Malaysia’s newly elected government was locked in an increasingly tense political stand-off a day after several opposition figures were detained under the country’s colonial-era sedition law

May 24, 2013 12:58 pm

Malaysia on edge amid arrests and protest calls

By Jeremy Grant in Singapore

Malaysia’s newly elected government was on Friday locked in an increasingly tense political stand-off a day after several opposition figures were detained under the country’s colonial-era sedition law.

The arrests came less than three weeks after Malaysia’s bitterly contested election left the incumbent government of prime minister Najib Razak in power but the country divided. The opposition has called a mass rally on Saturday to protest the election result.

Opposition leader Anwar Ibrahim said on Friday the police action against the four detained men – including a senior official in his own party – was “tyranny writ large”. Read more of this post

ASEAN Economies Aim to Avoid the Mistakes of European Integration

ASEAN Economies Aim to Avoid the Mistakes of European Integration

24 MAY 2013 – AARON TIMMS

AS THE EURO ZONE HAS STAGGERED THROUGH MULTIPLE rounds of crisis over the past three years, the nations of Southeast Asia have been looking on with more interest than most. These countries have ambitions of closer economic integration that some liken to the European Union, but regional officials are keen to stress the differences. “It’s important to look at the example of Europe and make sure we don’t make the same mistakes they have made,” says Cesar Purisima, Finance secretary of the Philippines.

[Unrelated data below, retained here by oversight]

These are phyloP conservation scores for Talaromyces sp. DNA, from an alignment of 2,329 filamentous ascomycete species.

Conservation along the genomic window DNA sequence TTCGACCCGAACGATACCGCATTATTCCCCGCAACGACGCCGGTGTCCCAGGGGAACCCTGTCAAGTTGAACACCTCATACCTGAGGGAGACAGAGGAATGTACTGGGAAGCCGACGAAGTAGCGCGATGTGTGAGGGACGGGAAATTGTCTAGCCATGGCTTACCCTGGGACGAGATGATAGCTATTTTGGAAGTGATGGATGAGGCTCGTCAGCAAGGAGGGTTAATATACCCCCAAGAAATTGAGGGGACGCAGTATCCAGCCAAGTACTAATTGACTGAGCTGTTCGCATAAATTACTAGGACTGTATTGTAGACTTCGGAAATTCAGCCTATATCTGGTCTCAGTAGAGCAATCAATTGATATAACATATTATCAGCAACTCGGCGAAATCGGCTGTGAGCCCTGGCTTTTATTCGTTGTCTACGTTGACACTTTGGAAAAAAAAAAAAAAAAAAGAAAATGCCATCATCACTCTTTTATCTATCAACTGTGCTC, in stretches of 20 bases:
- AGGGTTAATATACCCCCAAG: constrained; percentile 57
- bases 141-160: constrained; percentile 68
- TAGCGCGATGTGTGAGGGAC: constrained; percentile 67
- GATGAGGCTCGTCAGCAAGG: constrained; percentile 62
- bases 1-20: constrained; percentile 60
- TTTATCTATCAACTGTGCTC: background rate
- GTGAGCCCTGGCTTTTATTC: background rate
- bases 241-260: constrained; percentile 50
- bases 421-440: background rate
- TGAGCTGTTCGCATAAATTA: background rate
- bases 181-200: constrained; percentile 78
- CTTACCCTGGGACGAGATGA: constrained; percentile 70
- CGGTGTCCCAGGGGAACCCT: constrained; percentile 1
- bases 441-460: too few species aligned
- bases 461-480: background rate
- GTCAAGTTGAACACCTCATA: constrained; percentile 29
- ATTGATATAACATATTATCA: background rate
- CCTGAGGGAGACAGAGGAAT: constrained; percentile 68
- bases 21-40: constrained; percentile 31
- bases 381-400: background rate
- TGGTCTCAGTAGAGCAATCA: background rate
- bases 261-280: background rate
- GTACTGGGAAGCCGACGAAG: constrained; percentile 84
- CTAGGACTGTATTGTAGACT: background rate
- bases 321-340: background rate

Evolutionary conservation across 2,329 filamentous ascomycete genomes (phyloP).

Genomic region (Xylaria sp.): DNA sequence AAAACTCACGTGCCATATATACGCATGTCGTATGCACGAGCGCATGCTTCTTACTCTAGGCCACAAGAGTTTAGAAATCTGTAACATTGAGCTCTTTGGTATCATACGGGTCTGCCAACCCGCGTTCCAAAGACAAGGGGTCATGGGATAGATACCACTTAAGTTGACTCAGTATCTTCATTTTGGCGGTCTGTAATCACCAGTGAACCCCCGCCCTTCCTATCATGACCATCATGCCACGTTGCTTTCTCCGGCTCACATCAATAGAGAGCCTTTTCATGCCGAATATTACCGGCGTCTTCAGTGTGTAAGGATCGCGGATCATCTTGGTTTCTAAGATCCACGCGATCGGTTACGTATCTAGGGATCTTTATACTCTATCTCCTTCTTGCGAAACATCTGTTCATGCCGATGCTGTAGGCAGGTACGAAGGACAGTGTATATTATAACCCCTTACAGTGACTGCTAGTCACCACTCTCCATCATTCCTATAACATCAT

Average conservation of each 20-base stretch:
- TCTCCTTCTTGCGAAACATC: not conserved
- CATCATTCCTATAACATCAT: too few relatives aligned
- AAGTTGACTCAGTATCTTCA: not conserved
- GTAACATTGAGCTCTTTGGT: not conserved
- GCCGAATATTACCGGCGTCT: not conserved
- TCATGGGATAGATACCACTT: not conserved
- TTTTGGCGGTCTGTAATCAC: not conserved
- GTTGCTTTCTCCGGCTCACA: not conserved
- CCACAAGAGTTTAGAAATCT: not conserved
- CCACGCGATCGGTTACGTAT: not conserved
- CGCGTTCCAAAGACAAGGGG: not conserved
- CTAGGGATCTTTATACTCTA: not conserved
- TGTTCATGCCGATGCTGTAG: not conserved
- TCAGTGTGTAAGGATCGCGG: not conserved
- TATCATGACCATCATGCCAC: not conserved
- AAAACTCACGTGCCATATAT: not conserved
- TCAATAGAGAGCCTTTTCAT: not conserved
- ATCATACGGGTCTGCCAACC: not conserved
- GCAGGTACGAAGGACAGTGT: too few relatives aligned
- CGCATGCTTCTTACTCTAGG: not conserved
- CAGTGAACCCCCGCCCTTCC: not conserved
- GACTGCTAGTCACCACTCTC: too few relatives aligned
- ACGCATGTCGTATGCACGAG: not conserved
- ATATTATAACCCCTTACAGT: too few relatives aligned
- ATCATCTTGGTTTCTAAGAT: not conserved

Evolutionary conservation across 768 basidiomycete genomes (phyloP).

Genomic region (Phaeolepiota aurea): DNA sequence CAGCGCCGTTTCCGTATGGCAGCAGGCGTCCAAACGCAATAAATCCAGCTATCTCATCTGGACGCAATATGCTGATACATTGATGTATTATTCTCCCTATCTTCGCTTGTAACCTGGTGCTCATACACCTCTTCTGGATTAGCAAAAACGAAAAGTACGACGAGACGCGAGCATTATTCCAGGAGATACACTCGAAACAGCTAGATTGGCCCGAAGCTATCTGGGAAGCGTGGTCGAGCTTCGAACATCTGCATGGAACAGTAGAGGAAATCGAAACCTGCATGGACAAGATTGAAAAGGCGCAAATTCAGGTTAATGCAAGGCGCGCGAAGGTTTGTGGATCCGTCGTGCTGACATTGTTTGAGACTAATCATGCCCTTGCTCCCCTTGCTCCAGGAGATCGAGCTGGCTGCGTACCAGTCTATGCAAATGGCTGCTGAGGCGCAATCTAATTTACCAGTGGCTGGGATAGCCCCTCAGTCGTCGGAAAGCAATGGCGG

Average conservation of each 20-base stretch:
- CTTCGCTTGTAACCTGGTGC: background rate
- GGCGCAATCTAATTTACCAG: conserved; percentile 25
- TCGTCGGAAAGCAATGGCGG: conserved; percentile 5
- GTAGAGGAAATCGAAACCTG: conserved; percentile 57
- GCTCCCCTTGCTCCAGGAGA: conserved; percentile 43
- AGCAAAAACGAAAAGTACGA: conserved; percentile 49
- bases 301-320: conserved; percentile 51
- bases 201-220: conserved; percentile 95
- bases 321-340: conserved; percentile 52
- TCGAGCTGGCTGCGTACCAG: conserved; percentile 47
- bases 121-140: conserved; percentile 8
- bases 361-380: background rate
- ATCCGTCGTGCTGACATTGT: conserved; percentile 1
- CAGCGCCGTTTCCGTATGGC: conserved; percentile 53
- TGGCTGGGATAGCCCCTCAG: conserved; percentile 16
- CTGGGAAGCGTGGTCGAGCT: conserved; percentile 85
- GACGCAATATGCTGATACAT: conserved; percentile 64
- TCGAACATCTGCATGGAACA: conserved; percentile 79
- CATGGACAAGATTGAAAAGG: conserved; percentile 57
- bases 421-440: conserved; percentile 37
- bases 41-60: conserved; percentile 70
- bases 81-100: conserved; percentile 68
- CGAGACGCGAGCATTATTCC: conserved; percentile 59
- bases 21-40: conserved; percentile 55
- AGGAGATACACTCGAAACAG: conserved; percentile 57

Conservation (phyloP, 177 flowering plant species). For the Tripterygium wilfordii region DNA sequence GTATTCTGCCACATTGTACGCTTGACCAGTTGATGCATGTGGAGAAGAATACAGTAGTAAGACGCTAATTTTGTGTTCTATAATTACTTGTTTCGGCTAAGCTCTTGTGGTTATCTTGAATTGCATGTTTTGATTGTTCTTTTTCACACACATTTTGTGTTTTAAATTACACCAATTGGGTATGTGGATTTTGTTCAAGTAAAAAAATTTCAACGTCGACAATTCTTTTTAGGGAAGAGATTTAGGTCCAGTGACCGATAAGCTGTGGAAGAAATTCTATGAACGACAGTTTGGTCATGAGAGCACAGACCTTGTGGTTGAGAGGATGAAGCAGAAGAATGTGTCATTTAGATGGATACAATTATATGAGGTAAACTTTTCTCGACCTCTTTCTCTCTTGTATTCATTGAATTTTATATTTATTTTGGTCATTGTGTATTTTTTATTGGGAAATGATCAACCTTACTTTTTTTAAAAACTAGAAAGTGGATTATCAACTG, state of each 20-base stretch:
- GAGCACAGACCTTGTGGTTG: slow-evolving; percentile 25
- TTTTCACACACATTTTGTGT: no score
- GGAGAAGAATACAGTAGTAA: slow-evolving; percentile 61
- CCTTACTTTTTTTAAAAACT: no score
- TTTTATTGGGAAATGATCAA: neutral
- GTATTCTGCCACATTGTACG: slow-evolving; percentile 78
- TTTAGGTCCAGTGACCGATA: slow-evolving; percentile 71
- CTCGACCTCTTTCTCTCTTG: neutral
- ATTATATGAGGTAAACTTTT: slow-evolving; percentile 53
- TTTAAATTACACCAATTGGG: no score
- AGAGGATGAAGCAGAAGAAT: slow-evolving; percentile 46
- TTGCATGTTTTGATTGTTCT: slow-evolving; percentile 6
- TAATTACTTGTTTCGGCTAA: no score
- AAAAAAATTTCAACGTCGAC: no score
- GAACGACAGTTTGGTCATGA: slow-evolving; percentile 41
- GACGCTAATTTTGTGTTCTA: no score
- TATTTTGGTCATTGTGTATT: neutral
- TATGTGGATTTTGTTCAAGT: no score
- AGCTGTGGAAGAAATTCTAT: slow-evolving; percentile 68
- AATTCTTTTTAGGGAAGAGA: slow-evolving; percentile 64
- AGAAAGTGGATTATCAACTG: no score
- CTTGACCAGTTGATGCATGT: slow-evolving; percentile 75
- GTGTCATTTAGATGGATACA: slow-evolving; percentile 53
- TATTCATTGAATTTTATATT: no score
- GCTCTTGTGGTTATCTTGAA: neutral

The Association of Southeast Asian Nations (Asean), conceived in the late 1960s against a backdrop of regional disputes and an escalating war in Vietnam, has proven remarkably durable. Dismissed by many as an ineffective talking shop, the bloc has grown steadily in size and ambition, forging a free-trade area among ten nations with a combined population of 600 million. Read more of this post

Merger Rumor Has It: Sensationalism in Financial Media

Rumor Has It: Sensationalism in Financial Media

Kenneth R. Ahern University of Southern California – Marshall School of Business

Denis Sosyura University of Michigan – The Stephen M. Ross School of Business

May 5, 2013

Abstract: 
Financial media have an incentive to publish sensational news. We study how these incentives affect asset prices through one form of media sensationalism – merger rumors. Using a novel dataset, we find that newspapers are more likely to publish merger rumors about firms that interest their readers: local firms with recognizable brands that are owned by retail investors. Yet, rumors about these types of firms are less likely to come true. Instead, a rumor’s accuracy is predicted by journalists’ experience, training, and reputation, but stock returns do not reflect this information. Overall, we find that investors do not completely account for the distortions created by sensationalist reporting standards.

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